So here are a couple of shots of the table with the stands up and the stands down and the tools stored. And then one more showing how I packed a bunch of stuff into the storage area. You notice I did make a mistake with the frame assembly and that the grinder station doesn’t fold down flush. It would have required fairly significant rework of the frame to fix, so I just left it for now. I have a couple of ideas about how to fit it, but I decided to just let it go for the time being to see if it really bothers me.

And one more of me using the table in anger for the first time.

-- No honey, that's not new, I've had that forever......

7 comments so far

View BurlyBob's profile


7728 posts in 3076 days

#1 posted 07-10-2016 03:21 PM

Thanks Mike. There’s a lot of your table I think I’ll refer to when I build my own outfeed table. Like yours I want some storage underneath but I need to leave room for the sawdust hose.

View Dwain's profile


617 posts in 4670 days

#2 posted 07-10-2016 03:28 PM

That’s a lot of dogholes! Do you have a vice installed? I like your shelves. Nice work.

-- When you earnestly believe you can compensate for a lack of skill by doubling your efforts, there is no end to what you CAN'T do

View Mike_D_S's profile


605 posts in 3025 days

#3 posted 07-10-2016 07:42 PM

If you are thinking about the table saw dust collection, between the table saw top extending over the back, the three or four inch gap between the TS and some space I left behind the tools under the shelf there is room for the dust port for the TS. You can see in this pic the hose coming off the back of the saw.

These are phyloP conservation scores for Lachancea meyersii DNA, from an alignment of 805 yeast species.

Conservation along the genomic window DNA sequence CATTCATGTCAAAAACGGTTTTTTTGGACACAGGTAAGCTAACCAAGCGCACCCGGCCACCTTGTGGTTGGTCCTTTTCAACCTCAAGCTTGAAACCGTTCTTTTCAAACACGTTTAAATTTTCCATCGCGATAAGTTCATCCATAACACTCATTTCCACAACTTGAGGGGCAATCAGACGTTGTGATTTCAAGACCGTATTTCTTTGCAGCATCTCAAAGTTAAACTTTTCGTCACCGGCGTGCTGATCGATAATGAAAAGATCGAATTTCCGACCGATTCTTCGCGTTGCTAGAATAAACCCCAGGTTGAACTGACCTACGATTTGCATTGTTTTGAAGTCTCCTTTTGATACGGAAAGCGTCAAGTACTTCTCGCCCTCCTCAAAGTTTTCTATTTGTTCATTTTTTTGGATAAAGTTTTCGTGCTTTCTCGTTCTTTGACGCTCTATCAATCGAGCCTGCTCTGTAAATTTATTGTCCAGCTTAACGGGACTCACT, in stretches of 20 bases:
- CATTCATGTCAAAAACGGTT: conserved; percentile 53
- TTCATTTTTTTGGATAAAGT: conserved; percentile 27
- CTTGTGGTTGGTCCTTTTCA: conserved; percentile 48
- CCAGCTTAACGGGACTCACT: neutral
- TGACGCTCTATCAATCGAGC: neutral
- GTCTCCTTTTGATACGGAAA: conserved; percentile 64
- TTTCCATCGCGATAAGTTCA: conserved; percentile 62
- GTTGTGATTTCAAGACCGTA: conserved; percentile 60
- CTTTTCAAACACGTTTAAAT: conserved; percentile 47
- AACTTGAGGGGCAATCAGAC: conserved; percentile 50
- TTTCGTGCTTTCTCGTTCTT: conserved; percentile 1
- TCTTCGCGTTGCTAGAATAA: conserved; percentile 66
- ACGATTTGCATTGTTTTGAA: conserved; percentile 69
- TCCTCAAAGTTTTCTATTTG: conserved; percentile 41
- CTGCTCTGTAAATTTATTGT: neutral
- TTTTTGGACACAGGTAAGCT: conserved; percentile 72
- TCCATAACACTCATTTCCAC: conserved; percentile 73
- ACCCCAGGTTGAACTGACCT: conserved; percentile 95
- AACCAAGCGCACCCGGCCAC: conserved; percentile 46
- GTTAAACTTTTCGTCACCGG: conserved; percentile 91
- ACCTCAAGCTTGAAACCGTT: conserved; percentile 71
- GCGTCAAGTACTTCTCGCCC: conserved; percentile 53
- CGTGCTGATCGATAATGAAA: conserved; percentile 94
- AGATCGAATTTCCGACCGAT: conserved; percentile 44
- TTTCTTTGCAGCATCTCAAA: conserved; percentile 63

I don’t plan on installing a vise. I have a Sjoberg smart vise that I have been using clamped to the router table. For the outfeed table, my plan is to use wonder pups and wonder dogs for clamping.
One of the specific things I wanted to have was a place to have a couple of right angle clamping squares for glueing up cabinet doors and screwing together pocket holed face frames. There are enough dogholes to get 3 right angle frames and be able to do a number of doors at the same time.


-- No honey, that's not new, I've had that forever......

View htl's profile


5171 posts in 1970 days

#4 posted 07-10-2016 09:06 PM

Nice setup!

-- An Index Of My Model making Blogs

View Notw's profile


779 posts in 2564 days

#5 posted 07-11-2016 03:48 PM

On your swing out tool rest do you have to lift the lathe off of the tool rest and put it below the bench or am I missing something?

View Mike_D_S's profile


605 posts in 3025 days

#6 posted 07-11-2016 04:36 PM

Yes, I have to manually lift the lathe and grinder onto their work stations. I have a little latch that holds the grinder station up high so I can slide the lathe and grinder out from the side of the bench. They both need to be clamped down at the moment, but I will install threaded inserts and use locking knobs.

The height of the lathe station was specifically chosen as it puts the work at a very comfortable working height for me. This coincidentally puts the lathe center just high enough above the table that I can just set the lathe dust hood I’m putting together on the table top with a couple of small dowels to fit into a couple of the dogholes.

-- No honey, that's not new, I've had that forever......

View Notw's profile


779 posts in 2564 days

#7 posted 07-11-2016 08:00 PM

very cool, I would really like to be able to swing my grinder up like one of the appliance lifts people use in kitchens but the brackets for those are super expensive. Very nice job on this, i find you can never have too many flat surfaces